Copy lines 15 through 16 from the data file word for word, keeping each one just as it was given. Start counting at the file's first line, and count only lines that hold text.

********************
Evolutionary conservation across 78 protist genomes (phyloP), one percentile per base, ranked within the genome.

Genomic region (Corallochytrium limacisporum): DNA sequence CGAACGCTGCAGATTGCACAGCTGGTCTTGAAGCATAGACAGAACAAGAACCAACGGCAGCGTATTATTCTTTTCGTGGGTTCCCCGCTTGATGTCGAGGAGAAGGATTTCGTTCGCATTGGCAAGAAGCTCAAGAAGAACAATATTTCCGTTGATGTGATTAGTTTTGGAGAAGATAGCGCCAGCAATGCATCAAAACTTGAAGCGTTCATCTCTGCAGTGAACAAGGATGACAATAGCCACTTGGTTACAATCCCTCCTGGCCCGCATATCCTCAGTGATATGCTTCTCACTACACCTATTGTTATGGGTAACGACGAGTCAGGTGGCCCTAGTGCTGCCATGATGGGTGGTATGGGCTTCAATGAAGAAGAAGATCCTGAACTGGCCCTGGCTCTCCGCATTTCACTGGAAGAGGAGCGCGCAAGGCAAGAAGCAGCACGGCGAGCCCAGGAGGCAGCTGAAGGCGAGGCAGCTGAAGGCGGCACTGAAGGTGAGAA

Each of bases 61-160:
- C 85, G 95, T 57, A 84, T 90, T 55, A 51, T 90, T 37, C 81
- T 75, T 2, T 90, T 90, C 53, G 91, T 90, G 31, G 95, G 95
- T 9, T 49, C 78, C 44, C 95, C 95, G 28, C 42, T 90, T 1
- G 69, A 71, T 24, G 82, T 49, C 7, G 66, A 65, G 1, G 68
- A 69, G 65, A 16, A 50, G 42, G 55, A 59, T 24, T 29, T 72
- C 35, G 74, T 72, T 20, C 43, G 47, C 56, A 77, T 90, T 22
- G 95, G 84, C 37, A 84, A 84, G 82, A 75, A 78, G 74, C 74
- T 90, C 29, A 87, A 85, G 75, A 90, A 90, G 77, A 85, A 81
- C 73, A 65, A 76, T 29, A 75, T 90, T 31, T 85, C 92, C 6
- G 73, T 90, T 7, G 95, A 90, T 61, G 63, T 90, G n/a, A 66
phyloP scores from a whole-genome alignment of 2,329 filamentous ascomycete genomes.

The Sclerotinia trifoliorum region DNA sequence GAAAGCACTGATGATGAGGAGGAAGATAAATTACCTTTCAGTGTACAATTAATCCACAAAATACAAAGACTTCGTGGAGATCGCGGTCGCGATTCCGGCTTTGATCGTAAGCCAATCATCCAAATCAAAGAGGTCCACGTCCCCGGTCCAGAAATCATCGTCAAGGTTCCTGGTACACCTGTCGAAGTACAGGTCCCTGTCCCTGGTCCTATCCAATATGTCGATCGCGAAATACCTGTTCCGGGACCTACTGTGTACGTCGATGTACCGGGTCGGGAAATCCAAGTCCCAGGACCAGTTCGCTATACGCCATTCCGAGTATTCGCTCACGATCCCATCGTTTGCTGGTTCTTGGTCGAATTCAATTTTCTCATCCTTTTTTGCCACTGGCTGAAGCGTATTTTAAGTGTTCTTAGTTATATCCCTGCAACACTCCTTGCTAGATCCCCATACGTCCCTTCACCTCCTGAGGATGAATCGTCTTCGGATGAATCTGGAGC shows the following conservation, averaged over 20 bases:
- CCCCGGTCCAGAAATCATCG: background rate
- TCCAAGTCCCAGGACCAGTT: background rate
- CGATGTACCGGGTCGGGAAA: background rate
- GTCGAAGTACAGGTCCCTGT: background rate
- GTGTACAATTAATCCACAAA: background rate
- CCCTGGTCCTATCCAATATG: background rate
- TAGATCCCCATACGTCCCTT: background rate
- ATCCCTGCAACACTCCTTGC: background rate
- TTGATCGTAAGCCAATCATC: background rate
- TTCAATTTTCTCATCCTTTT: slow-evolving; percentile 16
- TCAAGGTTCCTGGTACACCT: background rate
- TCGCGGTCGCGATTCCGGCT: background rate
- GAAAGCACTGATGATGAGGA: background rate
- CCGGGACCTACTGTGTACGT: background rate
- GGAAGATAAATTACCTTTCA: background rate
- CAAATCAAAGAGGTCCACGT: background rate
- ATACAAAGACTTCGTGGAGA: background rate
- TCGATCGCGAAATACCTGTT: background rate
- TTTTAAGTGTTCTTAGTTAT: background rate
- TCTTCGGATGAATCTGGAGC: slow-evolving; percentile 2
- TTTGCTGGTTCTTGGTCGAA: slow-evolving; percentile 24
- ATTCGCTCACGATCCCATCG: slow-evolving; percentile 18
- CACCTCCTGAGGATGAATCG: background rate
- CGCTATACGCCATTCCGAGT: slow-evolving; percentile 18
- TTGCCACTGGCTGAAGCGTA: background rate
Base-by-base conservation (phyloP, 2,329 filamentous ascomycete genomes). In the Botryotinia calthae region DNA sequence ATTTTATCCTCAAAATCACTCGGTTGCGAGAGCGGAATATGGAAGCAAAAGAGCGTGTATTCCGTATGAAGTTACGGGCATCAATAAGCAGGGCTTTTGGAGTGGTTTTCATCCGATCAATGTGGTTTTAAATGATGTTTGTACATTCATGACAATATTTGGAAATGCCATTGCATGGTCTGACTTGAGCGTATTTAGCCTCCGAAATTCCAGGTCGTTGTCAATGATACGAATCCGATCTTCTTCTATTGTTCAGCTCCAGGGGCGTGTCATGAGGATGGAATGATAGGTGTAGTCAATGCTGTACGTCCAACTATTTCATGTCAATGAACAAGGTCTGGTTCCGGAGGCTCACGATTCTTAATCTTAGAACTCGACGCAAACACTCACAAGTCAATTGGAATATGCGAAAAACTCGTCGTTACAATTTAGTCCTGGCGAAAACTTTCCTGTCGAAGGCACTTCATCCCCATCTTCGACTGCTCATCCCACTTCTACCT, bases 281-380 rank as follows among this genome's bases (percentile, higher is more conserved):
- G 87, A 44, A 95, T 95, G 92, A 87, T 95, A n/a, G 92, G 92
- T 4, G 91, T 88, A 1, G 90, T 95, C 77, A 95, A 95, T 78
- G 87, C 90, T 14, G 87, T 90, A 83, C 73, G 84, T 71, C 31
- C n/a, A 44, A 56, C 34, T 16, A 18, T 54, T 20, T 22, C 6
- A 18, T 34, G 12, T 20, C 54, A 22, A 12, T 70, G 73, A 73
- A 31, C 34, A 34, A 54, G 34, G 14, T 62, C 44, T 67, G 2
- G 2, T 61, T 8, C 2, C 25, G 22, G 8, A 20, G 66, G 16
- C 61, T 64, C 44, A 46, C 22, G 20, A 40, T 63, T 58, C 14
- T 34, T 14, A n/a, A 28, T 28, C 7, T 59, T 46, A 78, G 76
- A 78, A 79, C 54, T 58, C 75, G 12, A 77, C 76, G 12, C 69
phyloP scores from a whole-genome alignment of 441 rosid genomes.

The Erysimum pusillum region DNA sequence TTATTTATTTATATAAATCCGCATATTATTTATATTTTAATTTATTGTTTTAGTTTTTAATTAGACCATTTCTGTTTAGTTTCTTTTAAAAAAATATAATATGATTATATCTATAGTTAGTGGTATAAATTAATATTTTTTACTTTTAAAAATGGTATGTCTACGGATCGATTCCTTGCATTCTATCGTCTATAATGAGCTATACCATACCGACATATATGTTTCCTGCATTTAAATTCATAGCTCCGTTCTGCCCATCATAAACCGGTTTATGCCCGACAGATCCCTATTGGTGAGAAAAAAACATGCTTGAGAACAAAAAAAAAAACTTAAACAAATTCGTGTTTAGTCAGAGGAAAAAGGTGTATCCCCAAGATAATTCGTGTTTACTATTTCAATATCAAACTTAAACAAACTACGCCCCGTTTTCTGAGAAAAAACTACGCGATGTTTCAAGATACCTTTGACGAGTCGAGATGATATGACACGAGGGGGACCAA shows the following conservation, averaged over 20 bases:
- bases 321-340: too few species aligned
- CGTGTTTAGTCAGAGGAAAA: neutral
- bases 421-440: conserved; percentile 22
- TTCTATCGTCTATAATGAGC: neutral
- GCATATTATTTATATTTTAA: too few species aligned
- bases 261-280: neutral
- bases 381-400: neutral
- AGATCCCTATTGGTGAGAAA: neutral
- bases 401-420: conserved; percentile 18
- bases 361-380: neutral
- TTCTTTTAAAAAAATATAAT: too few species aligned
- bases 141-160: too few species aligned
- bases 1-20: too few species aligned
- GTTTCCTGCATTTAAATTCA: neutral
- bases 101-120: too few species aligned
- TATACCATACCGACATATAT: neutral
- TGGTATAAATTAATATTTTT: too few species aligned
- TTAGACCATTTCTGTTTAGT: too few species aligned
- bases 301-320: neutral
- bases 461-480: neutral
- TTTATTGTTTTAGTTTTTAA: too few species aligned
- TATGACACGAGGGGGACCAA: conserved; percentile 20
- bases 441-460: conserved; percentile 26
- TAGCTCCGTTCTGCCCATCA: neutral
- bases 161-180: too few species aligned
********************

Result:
The Sclerotinia trifoliorum region DNA sequence GAAAGCACTGATGATGAGGAGGAAGATAAATTACCTTTCAGTGTACAATTAATCCACAAAATACAAAGACTTCGTGGAGATCGCGGTCGCGATTCCGGCTTTGATCGTAAGCCAATCATCCAAATCAAAGAGGTCCACGTCCCCGGTCCAGAAATCATCGTCAAGGTTCCTGGTACACCTGTCGAAGTACAGGTCCCTGTCCCTGGTCCTATCCAATATGTCGATCGCGAAATACCTGTTCCGGGACCTACTGTGTACGTCGATGTACCGGGTCGGGAAATCCAAGTCCCAGGACCAGTTCGCTATACGCCATTCCGAGTATTCGCTCACGATCCCATCGTTTGCTGGTTCTTGGTCGAATTCAATTTTCTCATCCTTTTTTGCCACTGGCTGAAGCGTATTTTAAGTGTTCTTAGTTATATCCCTGCAACACTCCTTGCTAGATCCCCATACGTCCCTTCACCTCCTGAGGATGAATCGTCTTCGGATGAATCTGGAGC shows the following conservation, averaged over 20 bases:
- CCCCGGTCCAGAAATCATCG: background rate